In the United States the e-business  culture has been rapidly expanding; you can go as far as preparing for your own death, if that’s the sort of thing you’re interested in doing. You can choose your own coffin and tombstone online; just as you can do that, you can buy countless things online for whatever eventuality that might come your way and you can access so many sectors of the marketplace in a matter of seconds.

The growth and expansion of e-business into all kinds of ventures is tightly linked to the culture where it thrives. Believe me, folks in Asia could not even fathom the fact of making your own funeral arrangements online; it’s just not something that’s common in all cultures, and in many societies it can even be considered taboo, especially those cultures that place a high level of ceremony and tradition into those kinds of events and celebrations. This is not the case of Europe and the United States where online undertaker services happen to have become big money businesses.

The truth is that the Internet and the endless advancements in technology have truly and almost quite literally put the marketplace at the tips of our fingers, but the marketplace continues to maintain its characteristic ruthlessness both online and offline when it comes to absorbing new ideas and business ventures. The fact that something is online doesn’t mean it will be a magical and instantaneous hit; the reality of business still applies.

Just because something proved to be successful in one market, doesn’t mean it will be just as successful in any other market; it comes down to the net access, the culture, just as we mentioned above, and also to the degree of maturity of that specific market or place. All of these things must be taken into account, as well as all of the things that can influence consumer behavior online such as perceived usefulness, ease of use, security and privacy, etc.

So today we’re going to take a look into those attempts at bringing some of the business models of the West, whether successful or not-so-successful, to the Indian consumer and the changes that had to be done in order to make it work in this very different marketplace.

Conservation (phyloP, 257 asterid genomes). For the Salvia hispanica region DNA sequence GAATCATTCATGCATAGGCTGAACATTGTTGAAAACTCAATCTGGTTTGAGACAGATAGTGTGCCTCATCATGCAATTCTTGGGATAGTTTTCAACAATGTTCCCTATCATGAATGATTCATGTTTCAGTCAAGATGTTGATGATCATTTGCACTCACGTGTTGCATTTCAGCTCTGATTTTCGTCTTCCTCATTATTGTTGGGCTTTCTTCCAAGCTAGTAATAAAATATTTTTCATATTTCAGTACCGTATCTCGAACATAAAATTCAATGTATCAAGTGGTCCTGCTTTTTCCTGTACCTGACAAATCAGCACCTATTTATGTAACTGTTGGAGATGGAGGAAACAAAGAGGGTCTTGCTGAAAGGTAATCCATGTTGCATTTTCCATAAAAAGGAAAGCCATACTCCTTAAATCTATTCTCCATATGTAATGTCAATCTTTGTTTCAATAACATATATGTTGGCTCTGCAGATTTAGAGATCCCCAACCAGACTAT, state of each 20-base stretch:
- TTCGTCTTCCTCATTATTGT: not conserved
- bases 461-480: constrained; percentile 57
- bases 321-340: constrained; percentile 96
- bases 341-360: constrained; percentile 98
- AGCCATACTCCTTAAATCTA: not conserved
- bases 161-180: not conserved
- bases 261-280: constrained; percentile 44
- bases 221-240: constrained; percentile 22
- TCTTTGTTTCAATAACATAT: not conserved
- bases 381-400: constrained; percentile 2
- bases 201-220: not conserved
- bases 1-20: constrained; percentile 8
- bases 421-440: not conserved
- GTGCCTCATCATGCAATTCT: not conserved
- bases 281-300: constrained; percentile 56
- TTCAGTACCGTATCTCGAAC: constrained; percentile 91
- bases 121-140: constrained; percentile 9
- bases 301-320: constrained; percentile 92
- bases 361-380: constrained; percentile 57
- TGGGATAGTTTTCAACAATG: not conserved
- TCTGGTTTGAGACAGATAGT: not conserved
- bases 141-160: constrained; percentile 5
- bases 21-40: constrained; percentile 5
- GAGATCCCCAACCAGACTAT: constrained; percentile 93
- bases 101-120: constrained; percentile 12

Waiting for adaptation

In case you haven’t noticed, doctors have taken a lot out of the e-business age with their many web-based applications which have allowed them to contact their patients through voice chat, video chat and also e-mails. The development of mobile apps has also made it easier for people to organize their medical records and to keep track of their symptoms and many other extremely useful features on the go.

From the American Telemedicine Association we have learned that as much as 10 million people benefit annually from this type of medical services in the United States. I’d say that’s quite a bit of success! It’s no wonder that companies such as the WellPoint insurance company are moving towards online counseling for their customers.

By contrast, India is still not quite ready for this phenomenon. As an example we have DoctorSpring.com, which offers online psychiatrist consultation ; they get about 80% of their customers from the United Stated and they’re actually based in Bangalore, the rest of their customers come from India and other regions. Their focus was India, of course, but they soon realized that their traffic was mostly American; said Dr. Sebastian the medical head of DoctorSpring. This platform is mostly used by patients to look for a second opinion and also for chronic disease care.

As businesses such as this one wait for the Indian market to adapt and make itself ready for this type of medical services, they keep expanding, targeting and focusing on the US market.

The CEO of HealthcareMagic.com, another Indian site that provides access to registered doctors, Kunal Sinha, has talked a little bit about the Western consumer. He claims that they have easier access to the internet and, because of their cultural and social context, they rather keep their business private, which is why they choose to turn to online medical counseling. The Indian consumer, on the other hand, actually prefers to speak to their physician face to face; they rather go in person than go online. Even so, Mr. Sinha hasn’t given up on his model and he has been continuously tweaking it in order to help it grow in the Indian marketplace; from charging for consultations to co-marketing its products with insurance players.